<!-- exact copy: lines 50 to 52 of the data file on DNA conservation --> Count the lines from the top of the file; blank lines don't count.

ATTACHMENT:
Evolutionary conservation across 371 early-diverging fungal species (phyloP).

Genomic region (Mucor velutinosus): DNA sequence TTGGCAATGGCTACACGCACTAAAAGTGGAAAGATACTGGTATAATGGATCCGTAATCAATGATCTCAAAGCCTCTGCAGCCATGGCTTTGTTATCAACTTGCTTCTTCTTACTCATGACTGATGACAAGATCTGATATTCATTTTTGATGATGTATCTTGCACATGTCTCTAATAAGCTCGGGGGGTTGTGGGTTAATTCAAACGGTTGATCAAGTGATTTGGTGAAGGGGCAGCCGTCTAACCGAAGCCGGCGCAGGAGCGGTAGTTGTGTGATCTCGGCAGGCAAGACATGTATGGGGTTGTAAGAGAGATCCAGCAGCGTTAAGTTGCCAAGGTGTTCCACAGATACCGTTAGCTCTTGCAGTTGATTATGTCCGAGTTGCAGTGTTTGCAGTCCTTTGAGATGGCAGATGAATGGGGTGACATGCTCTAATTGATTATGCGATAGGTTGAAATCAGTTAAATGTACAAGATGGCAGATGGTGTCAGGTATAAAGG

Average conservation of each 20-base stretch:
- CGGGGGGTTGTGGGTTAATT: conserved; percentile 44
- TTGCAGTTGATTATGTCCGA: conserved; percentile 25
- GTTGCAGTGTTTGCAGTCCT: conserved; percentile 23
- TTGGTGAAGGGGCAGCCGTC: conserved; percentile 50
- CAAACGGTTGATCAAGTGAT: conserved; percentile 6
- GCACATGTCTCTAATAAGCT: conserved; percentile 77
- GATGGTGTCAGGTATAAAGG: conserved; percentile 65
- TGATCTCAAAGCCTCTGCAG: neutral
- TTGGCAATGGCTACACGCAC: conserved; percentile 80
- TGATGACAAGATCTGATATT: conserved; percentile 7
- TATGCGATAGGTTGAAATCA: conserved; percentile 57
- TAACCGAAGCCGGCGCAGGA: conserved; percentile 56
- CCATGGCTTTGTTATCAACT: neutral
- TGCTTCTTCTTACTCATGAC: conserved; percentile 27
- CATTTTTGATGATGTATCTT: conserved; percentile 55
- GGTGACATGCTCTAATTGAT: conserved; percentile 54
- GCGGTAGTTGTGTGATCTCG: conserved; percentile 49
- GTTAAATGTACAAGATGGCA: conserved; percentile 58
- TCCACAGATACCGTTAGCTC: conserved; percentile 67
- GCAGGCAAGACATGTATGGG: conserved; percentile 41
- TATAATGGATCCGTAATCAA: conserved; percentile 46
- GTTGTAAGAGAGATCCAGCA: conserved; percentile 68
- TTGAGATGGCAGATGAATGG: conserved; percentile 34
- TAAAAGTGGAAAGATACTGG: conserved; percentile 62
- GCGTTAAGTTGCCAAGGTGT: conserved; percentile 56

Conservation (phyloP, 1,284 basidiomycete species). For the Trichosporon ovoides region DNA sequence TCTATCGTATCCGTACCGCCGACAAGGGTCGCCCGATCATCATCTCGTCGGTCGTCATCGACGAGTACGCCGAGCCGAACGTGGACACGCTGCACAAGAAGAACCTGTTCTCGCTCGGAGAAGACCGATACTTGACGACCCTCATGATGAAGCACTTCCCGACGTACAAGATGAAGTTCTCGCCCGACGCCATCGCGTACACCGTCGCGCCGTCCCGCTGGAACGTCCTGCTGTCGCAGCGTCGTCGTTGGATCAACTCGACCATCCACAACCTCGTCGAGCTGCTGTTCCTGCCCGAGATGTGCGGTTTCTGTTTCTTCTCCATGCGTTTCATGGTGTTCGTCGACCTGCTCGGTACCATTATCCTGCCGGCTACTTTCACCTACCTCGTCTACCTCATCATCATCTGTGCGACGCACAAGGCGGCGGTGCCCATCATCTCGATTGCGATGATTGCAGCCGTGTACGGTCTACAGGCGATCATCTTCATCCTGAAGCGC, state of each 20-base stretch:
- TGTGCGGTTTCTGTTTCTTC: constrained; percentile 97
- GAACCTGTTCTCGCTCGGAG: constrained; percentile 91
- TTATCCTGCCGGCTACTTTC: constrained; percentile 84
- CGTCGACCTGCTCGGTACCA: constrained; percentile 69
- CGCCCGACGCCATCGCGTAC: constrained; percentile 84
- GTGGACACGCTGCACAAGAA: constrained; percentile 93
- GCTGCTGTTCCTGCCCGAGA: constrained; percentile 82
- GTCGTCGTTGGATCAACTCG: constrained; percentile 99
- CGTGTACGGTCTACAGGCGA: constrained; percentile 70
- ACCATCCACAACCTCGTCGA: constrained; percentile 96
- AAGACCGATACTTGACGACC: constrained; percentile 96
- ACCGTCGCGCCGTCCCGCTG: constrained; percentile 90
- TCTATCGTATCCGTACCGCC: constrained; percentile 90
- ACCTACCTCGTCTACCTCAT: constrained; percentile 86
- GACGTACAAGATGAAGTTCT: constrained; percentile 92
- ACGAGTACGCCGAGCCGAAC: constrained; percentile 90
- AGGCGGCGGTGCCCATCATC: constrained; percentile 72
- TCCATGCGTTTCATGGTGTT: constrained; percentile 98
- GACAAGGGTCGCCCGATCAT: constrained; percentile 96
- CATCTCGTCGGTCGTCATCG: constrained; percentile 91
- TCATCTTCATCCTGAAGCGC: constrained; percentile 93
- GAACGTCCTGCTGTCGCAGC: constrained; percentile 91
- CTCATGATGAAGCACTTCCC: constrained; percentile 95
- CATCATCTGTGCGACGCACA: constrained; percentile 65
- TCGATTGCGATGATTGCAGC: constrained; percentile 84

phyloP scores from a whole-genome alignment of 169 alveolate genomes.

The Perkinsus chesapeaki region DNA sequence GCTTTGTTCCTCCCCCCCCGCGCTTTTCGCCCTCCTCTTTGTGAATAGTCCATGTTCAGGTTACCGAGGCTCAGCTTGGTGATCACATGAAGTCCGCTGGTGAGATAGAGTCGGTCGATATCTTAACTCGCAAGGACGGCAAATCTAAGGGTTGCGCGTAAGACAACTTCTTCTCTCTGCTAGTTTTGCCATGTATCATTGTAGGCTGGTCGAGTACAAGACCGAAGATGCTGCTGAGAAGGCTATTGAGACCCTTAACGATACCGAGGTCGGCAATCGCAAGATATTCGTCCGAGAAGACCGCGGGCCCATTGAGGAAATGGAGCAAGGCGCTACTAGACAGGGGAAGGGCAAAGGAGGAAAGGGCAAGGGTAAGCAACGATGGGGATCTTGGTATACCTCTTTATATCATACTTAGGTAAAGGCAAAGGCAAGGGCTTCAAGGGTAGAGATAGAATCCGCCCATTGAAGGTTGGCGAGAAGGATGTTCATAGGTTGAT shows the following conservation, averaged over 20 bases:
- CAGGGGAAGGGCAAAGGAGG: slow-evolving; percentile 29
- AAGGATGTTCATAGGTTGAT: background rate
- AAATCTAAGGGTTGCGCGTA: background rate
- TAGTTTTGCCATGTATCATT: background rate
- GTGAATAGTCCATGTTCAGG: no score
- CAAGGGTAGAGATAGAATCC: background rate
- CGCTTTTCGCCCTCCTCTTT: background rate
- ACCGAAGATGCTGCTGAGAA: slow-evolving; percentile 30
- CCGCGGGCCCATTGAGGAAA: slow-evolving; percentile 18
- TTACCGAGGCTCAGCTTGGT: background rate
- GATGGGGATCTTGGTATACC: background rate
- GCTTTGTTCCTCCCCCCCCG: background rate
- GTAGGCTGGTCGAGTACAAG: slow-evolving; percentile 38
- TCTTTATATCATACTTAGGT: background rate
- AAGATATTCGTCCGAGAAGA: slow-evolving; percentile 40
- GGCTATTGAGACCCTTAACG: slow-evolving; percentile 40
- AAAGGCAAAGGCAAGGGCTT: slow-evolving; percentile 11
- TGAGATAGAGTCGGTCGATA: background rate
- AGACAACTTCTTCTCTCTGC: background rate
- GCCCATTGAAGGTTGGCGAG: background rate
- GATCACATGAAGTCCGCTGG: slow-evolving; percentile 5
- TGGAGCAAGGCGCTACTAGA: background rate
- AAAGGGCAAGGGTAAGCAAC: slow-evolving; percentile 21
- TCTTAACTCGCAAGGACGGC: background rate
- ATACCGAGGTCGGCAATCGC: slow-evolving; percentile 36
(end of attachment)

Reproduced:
- TCATCTTCATCCTGAAGCGC: constrained; percentile 93
- GAACGTCCTGCTGTCGCAGC: constrained; percentile 91
- CTCATGATGAAGCACTTCCC: constrained; percentile 95